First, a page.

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Ford Backfire: Senate campaign bungles scandal
Jan 11, 2006 12:00 am
January 11, 2006
POLITICAL NOTEBOOK: Democratic Congressman Harold Ford Jr.'s campaign for the U.S. Senate may have unwittingly given away the moral high ground on the biggest scandal to rock the GOP nationally in years.
The Ford campaign continued to see attacks Tuesday from GOP Senate candidate Bob Corker and later the National Republican Senatorial Committee over Ford campaign contributions Republicans insist are tied to corrupt lobbyist Jack Abramoff's former law firm.
The firm — Greenberg Traurig — was prominently in the news again Tuesday in connection with the Abramoff scandal involving former GOP House Majority Leader Tom Delay and an attempt to pressure an Indian tribe to close a casino.
The Associated Press reported late Tuesday Delay attempted to pressure the Bush administration to close the Alabama-Coushatta tribe's casino shortly after a competing tribe and client of Abramoff's made a contribution to a Delay-run political action committee.
The Greenberg Traurig law firm — Abramoff's former employer — has been hit with a demand letter to return $50,000 to the Alabama-Coushatta tribe taken by an Abramoff run charity ostensibly to finance a golf trip for Congressmen who were going to help the tribe keep the casino.
Ford's campaign committees have accepted almost $4,000 from Greenberg Traurig attorneys over the years. The contributions would not matter so much if Ford had not challenged the GOP field to return campaign money from Abramoff and his associates before Ford's own donations became public.
'The records show a Ford donor is a documented member of 'Team Abramoff,'" an NRSC release screamed Tuesday.
'Congressman Ford should finally do what he asked others to do last week — fully disclose what Jack Abramoff and his associates gave him over the years and donate that money to charity immediately," Corker campaign manager Ben Mitchell said.
Ford spokesperson Carol Andrews continued the campaign's stance of refusing to accept the premise of the attack — that the contributions from Greenberg Traurig were tied somehow to Abramoff.
'Congressman Ford has not taken any of the corrupt Abramoff money," Andrews said in a written statement. 'For anyone to insinuate otherwise is dishonest."
Despite the denials, Ford's campaign because of the candidate's 'challenge" to the GOP field on the Abramoff funds is going to have a hard time using the election year GOP scandal to its advantage without bringing up its own Abramoff baggage. Ford supporters should be particularly dismayed as GOP primary candidate in the Senate race Van Hilleary has to account for thousands in much more direct Abramoff contributions.
An Alleged Affair to Remember
Ninth District State Sen. Jeff Miller ended one of the more painful — and personal — sideshows to the state's ethics scandals Tuesday by announcing he would not seek re-election and would step aside as Senate Republican Caucus chair.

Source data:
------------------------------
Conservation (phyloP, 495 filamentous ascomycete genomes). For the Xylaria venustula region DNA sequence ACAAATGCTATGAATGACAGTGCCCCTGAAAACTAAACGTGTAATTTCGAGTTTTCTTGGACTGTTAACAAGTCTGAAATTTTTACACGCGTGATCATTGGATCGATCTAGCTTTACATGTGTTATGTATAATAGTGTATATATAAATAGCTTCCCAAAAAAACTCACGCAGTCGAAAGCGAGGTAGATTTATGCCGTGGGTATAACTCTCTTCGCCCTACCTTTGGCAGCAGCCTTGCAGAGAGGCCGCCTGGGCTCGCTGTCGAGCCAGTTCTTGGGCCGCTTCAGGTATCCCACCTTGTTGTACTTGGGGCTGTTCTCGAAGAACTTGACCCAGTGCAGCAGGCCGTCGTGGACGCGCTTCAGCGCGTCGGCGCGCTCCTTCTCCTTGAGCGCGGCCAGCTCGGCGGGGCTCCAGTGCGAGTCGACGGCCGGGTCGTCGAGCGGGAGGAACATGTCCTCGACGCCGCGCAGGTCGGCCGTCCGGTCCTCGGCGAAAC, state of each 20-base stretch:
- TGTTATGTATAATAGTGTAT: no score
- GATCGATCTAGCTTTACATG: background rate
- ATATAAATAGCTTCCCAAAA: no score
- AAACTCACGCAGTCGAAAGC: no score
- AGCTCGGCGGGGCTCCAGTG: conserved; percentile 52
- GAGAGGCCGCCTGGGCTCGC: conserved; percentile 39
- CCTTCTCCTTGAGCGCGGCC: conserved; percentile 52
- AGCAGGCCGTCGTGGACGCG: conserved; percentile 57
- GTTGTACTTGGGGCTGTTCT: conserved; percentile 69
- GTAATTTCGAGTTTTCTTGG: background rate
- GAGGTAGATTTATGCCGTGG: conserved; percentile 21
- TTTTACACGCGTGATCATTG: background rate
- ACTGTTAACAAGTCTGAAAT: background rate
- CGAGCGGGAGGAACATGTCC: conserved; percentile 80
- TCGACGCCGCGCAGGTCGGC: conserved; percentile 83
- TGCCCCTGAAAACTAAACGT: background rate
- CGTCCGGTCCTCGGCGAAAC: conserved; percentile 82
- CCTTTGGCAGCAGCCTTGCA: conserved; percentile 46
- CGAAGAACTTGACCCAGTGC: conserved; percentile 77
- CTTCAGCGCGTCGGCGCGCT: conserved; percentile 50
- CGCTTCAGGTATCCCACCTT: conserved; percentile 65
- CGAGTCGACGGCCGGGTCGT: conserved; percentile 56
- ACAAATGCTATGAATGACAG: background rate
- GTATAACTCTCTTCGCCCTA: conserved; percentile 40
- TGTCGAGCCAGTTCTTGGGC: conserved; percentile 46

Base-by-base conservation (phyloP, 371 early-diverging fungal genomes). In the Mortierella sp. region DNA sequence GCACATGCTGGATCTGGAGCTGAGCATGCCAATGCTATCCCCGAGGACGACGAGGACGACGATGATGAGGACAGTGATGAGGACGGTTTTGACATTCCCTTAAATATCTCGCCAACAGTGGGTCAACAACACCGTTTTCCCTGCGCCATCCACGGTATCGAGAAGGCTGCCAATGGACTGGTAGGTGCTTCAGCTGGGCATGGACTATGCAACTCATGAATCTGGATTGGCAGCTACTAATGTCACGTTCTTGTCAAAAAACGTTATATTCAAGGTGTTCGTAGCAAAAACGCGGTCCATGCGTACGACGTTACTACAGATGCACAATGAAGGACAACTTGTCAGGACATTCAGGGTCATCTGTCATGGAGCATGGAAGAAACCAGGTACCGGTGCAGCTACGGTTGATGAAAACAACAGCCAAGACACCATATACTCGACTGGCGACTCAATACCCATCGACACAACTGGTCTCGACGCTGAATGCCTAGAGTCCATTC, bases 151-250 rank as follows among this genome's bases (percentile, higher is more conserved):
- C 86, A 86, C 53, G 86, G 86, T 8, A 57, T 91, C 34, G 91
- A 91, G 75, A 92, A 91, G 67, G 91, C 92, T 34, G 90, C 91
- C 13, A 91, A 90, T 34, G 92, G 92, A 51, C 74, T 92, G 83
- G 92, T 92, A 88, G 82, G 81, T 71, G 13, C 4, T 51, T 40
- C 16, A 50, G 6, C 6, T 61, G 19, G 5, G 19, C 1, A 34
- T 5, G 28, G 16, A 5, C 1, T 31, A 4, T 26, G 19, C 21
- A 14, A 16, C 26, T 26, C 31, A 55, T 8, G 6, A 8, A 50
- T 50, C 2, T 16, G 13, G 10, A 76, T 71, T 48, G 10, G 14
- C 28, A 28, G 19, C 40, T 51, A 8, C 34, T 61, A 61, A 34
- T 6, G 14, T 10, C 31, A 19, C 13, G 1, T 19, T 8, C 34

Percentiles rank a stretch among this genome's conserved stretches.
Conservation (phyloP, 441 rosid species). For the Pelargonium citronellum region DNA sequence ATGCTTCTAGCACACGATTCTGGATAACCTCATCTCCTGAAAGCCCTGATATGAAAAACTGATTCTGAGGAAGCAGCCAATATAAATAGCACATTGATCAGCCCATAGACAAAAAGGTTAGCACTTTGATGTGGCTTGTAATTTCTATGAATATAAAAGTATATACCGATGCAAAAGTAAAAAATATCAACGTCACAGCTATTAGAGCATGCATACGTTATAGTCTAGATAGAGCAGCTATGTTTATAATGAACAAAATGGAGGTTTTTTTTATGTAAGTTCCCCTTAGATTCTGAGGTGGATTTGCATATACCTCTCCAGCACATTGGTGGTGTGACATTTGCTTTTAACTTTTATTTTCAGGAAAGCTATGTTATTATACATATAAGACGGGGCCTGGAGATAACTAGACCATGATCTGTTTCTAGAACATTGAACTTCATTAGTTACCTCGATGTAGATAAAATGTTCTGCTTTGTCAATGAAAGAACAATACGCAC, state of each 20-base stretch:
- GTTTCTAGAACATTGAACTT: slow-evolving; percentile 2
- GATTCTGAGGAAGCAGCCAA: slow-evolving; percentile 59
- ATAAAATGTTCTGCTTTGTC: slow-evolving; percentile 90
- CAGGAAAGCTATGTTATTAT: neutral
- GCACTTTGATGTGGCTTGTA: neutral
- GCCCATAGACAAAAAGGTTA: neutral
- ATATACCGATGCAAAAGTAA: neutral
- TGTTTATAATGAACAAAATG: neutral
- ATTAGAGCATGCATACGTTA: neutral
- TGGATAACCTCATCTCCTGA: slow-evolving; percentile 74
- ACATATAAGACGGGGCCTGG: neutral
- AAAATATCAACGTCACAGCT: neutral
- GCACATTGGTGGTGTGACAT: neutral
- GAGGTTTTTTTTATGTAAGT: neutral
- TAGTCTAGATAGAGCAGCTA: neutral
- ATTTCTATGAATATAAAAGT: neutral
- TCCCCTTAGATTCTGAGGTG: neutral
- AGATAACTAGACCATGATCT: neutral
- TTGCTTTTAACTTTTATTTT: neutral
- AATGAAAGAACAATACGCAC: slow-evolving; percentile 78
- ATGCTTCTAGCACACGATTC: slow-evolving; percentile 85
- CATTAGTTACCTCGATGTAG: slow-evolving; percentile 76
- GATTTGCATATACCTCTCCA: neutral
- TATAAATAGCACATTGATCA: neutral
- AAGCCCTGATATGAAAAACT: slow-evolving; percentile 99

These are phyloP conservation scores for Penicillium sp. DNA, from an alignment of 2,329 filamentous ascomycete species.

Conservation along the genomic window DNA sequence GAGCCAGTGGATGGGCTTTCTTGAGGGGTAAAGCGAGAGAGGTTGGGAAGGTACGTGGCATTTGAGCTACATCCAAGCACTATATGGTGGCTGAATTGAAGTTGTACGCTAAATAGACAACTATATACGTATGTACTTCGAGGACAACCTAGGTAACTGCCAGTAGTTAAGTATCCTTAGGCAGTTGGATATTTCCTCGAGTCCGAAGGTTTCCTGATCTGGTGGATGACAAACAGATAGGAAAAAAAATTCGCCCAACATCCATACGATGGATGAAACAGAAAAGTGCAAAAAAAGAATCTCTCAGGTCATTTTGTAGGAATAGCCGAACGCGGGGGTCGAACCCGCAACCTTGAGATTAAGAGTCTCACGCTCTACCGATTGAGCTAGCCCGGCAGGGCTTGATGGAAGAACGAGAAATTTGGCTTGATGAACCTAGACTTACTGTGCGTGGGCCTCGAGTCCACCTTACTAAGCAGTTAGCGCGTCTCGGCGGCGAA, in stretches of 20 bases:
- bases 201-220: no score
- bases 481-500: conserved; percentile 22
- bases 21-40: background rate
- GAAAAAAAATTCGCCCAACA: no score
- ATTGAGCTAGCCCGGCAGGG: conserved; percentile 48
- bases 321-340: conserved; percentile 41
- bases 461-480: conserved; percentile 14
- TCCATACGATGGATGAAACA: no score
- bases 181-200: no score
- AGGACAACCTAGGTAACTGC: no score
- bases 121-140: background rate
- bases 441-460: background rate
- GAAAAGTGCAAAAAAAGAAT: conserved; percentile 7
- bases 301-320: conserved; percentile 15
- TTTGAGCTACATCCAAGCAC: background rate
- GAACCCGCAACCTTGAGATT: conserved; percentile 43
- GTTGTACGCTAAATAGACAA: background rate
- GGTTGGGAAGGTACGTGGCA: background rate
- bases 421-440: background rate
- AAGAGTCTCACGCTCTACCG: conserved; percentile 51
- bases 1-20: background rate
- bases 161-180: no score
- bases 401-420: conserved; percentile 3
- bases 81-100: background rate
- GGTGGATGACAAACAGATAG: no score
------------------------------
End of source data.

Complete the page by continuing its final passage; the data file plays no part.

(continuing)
Miller was in the middle of a divorce in his native Bradley County during most of the last legislative session where his wife alleged marital infidelity. The accusation and divorce were initially made the subject of press reports after Miller championed a sanctity of marriage bill last year.
The divorce papers and later a report in a Bradley County weekly newspaper accused Miller of having an affair with a woman on his staff — a state employee.
'The actions I am taking are in the best interest of our Caucus because the Caucus is bigger than any single individual," Miller said in a lengthy written statement issued Tuesday.
Gov. Phil Bredesen, a Democrat, commended Miller for his decision Tuesday in comments to reporters.
'I think that was an honorable thing for him to do given the circumstances in which he finds himself and the criticism he's received, and I commend him for it," Bredesen said. 'I think it was the right thing to do."
'I Would Like to Thank All the Little People"
Lebanon Mayor Don Fox recently received one of Nashville's less distinguished awards from alternative news weekly publication The Nashville Scene.
Fox was awarded a 'Boner Award" in a recent edition of the newspaper. The award is named in honor of former Nashville Mayor Bill Boner, a master of the political and public gaffe.
Of course, Fox won his Boner Award for his now legendary soliloquy on local radio where he branded members of the Tennessee General Assembly a 'maggot ball."
The comment came after legislators refused to pass a private act that would have seen the city's elections realigned with gubernatorial and presidential election cycles. The bill also would have extended the mayor's term by 13 months.